Wednesday, August 26, 2009

Free Puppies and Ice Cream For Everyone!

As I was putting on my makeup to go out this evening, I was listening to the live stream of Chet Edwards' town hall meeting and I had a realization. Now, this may be something that others realized a while back but it just hit me today.

All the yelling and sign-waving really isn't about heath care/insurance.

The people who come to these town halls to yell and scream also gripe and complain just like the rest of us when their insurance rates go up or their hospital bill is higher than they thought it should be. It all boils down to the age old debate about how much power and involvement the government should have in the everyday lives of its citizens.

The people who yell and scream at these town halls would yell and scream about anything that meant the government would be more involved in their daily lives. If President Obama announced a plan tomorrow to help ease the suffering caused by the recession by giving everyone in America a free puppy and an ice cream cone, I guarantee that you would have people at town hall meetings yelling about how it should be their decision whether or not they get a dog and asking how private ice cream companies like Baskin-Robbins can hope to compete when the government is giving out free ice cream.

Again, not earth-shattering. Just something I realized for myself this evening.

Tuesday, August 25, 2009

George Washington and Sarah Vowell

I came across this quote by George Washington while reading Sarah Vowell's The Wordy Shipmates (p. 244):

"All possess alike liberty of conscience and immunities of citizenship. It is now no more that toleration is spoken of, as if it was by the indulgence of one class of people, that another enjoyed the exercise of their inherent national gifts. For happily the Government of the United to bigotry no sanction, to persecution no assistance."

This was Washington's response, addressed "to the Hebrew Congregation in Newport, Rhode Island," to their question about whether the new United States government would uphold the freedom of religion they had enjoyed in Rhode Island.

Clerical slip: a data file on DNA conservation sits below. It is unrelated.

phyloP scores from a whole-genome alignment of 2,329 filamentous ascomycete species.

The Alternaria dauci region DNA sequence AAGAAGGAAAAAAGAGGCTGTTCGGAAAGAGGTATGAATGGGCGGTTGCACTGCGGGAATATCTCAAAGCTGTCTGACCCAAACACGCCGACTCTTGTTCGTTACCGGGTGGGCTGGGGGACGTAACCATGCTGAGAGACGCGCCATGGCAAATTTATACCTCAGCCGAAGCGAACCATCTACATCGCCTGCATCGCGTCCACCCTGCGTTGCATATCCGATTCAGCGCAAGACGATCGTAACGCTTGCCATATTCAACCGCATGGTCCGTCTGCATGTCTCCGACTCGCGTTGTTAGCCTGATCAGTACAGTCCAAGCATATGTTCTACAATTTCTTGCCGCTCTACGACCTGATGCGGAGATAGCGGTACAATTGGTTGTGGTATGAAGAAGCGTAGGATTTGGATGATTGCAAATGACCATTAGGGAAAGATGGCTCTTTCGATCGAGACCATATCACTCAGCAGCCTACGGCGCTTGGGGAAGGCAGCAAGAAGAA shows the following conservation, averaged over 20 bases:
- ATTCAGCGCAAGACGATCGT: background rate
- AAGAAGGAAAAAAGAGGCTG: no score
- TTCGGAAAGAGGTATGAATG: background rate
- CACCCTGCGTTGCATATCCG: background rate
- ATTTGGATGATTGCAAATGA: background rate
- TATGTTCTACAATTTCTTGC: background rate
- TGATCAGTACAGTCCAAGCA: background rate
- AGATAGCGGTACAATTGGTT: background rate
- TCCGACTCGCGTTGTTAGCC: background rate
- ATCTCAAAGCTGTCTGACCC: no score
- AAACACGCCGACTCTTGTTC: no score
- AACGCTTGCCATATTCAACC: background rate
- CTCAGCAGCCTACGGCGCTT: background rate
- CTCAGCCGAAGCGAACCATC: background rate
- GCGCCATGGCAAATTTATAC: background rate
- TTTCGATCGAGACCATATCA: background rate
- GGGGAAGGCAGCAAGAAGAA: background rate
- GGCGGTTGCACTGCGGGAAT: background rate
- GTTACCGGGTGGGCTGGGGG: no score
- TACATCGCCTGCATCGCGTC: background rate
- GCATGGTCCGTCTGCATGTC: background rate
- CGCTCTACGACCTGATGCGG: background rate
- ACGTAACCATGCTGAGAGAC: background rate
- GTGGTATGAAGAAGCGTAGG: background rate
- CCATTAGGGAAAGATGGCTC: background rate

I, personally, find his statement of moving beyond mere tolerance to be very progressive, even though we as a country haven't lived up to that.

Monday, August 24, 2009

On Hold...

Well, a new semester is almost here.

Things haven't gone exactly how I had planned. The summer was excellent. The students were great and seemed to very easily accept me for who I am. They seemed to have no problem accepting me as a man who wears women's clothing. Even the one student who got very upset about receiving a bad grade on an assignment never made any reference, to my face, about how I was dressed.

I was able to enjoy four wonderful weeks of dressing the way I want to everyday, and I am going to cherish the memory of that time. It showed me that I can do it, that I can be who I am and not have to constantly worry about what other people are going to think. issues have led me to decide to put dressing full-time on hold. This is not a permanent decision, just a temporary one as I work through some issues. I want to preserve the positive memories of dressing full-time this summer and not have paranoia destroy the positive experience I had. But who knows. in six months I may say "Screw it! I can't take this anymore!" and start dressing full-time again. We'll see...

What does this mean for this blog?

Well, as you can see from the long period of time between the first post and this second post, I'm not the most frequent updater. I don't know if you can really call something with two entries a blog. But for now, I hope to continue this blog. Though I may not be dressing full-time, I'm still a transgender woman struggling her way through academia. Instead of being a record of my personal journey, it may begin to focus more on my research.

I don't know if I even have any readers yet or not (probably not) but I guess we'll see where this goes.